Title: The Good Soldier
Author: Jill Robi
Published by:CreateSpace Independent Publishing Platform
Publication date: Jan 15th, 2016
Genre: Contemporary Romance
Source: Jill Robi
I was given this book a fair few years ago by author Jill Robi herself, after reading and reviewing Fangirl – another of her books that I rather enjoyed – so it only feels right that I leave my thoughts about The Good Soldier here too. Firstly, an apology that it took me so long to get round to reading and secondly my regrets that I didn’t pick it up sooner.
Books like this are something of a guilty pleasure for me; a slow burn romance between two unlikely heroes. Reese Alexander, a young woman struggling to come to terms with who and what she is and Nic Sloane a high-flyer in shady businesses trying to do right by his family (both blood relatives and ‘adoptive’) both of which are captivating characters which a to read and learn about throughout their stories. I personally find that this is a really strong skill that Jill Robi has; character study. You get a real sense of who these characters are, what drives and motivates them as well as the depths of their background which is paced as well as the blossoming romance. It’s refreshing to come across an author that doesn’t bombard and overload the reader in an information dump of character development. It makes the book a real page turner, making the reader eager to learn more about the pivotal characters lives (past and present) and to find out what is going to happen with them as individuals as well as were their relationships are heading.
Reese Alexander meets Nic Sloane under the prospects of using her unique talents as a means of work – she is the stuff of heroes and just what he needs in order to keep his family safe. At first, I was very wary of the male lead, Nic and his less than honorable intentions for Reese but as the book progresses I found myself more attached to him and his vulnerabilities than I was to Reese and hers, which isn’t a mar on Reese at all, as I really like her as a strong female lead. She is a very real character and very relateable. She is sympathetically written and her personal goals are really rather endearing, giving her a very human feel.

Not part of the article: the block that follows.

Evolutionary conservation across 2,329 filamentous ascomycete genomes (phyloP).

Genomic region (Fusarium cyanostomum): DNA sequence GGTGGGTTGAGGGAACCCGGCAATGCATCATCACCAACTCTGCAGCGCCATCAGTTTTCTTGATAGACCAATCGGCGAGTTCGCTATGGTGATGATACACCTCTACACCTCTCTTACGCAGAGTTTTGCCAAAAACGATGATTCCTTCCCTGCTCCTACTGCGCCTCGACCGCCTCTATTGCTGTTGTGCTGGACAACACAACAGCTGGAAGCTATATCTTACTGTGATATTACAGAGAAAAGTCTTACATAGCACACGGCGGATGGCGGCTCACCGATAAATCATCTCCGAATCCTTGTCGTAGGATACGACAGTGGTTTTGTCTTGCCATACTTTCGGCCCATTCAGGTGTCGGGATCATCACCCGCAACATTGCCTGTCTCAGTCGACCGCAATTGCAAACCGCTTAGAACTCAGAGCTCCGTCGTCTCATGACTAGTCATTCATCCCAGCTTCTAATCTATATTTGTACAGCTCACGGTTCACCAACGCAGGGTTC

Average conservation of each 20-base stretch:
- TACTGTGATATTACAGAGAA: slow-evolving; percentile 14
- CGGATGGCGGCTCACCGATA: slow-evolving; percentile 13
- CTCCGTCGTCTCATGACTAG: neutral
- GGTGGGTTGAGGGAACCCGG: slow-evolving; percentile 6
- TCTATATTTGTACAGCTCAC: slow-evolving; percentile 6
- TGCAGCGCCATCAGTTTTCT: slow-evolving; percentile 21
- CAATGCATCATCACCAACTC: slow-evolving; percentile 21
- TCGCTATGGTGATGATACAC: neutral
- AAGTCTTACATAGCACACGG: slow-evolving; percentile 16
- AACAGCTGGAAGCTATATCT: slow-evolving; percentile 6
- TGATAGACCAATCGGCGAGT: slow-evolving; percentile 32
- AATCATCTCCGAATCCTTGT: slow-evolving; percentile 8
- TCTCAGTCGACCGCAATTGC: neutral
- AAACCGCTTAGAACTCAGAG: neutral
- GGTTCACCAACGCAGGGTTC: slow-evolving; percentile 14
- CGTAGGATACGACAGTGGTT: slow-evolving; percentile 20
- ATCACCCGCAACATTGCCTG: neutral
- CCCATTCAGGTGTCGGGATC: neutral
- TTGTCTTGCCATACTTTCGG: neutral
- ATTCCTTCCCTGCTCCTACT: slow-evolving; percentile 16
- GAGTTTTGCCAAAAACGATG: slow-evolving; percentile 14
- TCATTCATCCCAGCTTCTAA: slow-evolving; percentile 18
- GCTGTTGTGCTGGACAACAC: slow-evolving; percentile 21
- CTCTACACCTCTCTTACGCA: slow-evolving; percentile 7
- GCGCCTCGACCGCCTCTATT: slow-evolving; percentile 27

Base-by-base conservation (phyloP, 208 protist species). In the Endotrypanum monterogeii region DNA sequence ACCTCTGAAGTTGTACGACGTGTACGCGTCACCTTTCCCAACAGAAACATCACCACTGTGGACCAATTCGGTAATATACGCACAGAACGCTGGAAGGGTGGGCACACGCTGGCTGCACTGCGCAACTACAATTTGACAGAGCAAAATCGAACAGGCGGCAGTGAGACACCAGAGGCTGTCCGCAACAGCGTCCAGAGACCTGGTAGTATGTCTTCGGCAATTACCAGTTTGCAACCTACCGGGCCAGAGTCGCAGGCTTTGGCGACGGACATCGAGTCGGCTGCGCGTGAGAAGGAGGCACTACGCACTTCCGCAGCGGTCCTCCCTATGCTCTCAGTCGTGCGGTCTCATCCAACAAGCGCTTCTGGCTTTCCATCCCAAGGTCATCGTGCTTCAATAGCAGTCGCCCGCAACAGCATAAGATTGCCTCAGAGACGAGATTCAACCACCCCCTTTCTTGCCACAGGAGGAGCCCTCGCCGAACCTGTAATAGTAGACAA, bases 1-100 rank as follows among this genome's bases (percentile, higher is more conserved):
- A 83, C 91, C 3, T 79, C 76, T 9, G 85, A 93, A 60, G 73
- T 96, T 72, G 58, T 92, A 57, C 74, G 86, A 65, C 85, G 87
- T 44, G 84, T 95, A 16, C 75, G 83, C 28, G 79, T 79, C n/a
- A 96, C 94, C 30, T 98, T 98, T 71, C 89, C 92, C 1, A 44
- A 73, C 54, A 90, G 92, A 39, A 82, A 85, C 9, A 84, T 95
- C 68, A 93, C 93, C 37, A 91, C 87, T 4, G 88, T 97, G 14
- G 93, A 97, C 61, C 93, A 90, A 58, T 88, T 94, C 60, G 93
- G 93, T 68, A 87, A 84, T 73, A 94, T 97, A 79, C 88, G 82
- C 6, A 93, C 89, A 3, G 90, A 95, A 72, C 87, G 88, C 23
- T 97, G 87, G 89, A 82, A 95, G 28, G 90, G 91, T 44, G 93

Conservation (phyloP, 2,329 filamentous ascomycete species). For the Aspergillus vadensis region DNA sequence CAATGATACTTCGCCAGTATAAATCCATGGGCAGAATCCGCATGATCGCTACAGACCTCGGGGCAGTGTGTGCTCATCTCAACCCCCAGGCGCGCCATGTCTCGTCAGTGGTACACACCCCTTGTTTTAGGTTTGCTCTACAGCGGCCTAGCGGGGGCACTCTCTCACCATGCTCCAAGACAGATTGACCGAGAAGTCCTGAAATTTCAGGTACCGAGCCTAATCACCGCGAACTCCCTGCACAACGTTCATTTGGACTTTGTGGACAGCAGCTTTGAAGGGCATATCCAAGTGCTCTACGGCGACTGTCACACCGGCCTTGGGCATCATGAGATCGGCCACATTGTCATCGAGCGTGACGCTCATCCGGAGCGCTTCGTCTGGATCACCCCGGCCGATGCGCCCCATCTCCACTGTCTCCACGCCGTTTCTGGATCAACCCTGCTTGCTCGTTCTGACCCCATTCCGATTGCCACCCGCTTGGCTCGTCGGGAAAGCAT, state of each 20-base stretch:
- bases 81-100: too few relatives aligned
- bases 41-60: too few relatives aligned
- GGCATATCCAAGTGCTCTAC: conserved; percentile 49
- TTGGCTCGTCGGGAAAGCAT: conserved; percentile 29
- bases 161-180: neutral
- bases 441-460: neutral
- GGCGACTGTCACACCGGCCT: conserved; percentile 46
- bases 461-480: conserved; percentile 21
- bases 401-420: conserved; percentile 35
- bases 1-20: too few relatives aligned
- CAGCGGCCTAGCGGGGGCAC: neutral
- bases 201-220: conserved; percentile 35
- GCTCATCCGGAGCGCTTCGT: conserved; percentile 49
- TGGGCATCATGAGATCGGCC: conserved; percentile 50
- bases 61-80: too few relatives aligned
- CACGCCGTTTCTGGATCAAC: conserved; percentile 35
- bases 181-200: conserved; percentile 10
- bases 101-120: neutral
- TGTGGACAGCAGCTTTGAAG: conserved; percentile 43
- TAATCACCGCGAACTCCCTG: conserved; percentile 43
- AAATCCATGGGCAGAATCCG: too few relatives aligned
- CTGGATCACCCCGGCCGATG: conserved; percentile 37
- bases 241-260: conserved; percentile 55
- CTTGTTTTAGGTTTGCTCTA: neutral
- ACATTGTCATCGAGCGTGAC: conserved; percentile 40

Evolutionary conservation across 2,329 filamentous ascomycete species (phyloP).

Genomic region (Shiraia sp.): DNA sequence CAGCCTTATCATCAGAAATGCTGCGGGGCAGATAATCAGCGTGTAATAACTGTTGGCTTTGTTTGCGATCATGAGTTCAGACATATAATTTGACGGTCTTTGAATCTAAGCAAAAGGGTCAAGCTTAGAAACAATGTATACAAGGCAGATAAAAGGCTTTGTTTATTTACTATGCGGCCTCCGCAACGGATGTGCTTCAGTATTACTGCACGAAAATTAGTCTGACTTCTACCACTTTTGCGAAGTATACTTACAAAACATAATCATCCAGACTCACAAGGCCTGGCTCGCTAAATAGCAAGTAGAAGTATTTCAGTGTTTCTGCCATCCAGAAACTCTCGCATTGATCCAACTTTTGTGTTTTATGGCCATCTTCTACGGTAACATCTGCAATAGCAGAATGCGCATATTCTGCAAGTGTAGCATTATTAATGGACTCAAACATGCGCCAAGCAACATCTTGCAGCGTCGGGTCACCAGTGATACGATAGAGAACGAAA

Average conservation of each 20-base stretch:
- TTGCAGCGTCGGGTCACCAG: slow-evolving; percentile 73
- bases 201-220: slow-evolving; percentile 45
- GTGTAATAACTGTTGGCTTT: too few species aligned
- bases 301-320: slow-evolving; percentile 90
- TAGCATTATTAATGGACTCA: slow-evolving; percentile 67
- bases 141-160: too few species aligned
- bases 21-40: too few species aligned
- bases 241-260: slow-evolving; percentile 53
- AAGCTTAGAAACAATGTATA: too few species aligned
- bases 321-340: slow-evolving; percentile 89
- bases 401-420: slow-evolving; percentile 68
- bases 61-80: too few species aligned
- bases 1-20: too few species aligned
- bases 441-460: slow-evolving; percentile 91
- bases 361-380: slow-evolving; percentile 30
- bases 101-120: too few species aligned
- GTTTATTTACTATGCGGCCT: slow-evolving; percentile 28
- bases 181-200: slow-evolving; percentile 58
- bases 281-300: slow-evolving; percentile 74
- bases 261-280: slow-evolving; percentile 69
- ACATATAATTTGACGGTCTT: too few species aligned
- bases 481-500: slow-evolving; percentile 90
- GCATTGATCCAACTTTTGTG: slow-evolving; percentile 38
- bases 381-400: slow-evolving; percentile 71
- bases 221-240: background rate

I’ve seen in other reviews of this book that it reads like the pilot episode of a TV series and I find myself in agreement with this. It feels like were just scratching the surface of something that could be much bigger. There is enough left out of the world building for further exploration should a follow-up be on the cards – I have my fingers crossed.
There are some tried and tested tropes in the book – rags to riches, abusive parents, attempted rape, Mama didn’t raise no criminal, are a few that I can drum up, but they’re few and far enough between that isn’t not a problem and actually adds to the characterization of the cast rather than detracts from it, but I can imagine that some may find these a little cliche and off-putting. Personally I find that they help flesh out the characters in a realistic manner and create a good driving force for the story – I’d love to find out more about some of the supporting characters too, Dr. Calvin being a strong candidate.
I am not one to find fault in someones writing, but I do feel that the book could have done with a little further editing as there are a couple of times I found words a little awkward and a couple of misspellings – Nic was once written as Nick, but this may have been because I was given an earlier edit of the book. I’m not sure? These can be overlooked and aren’t often enough to distract from an otherwise magical book
I admit, I am fast becoming a fan of Jill Robi and her writing and am eager to find some more of her novels to see if they stand up compared to this fantastic story.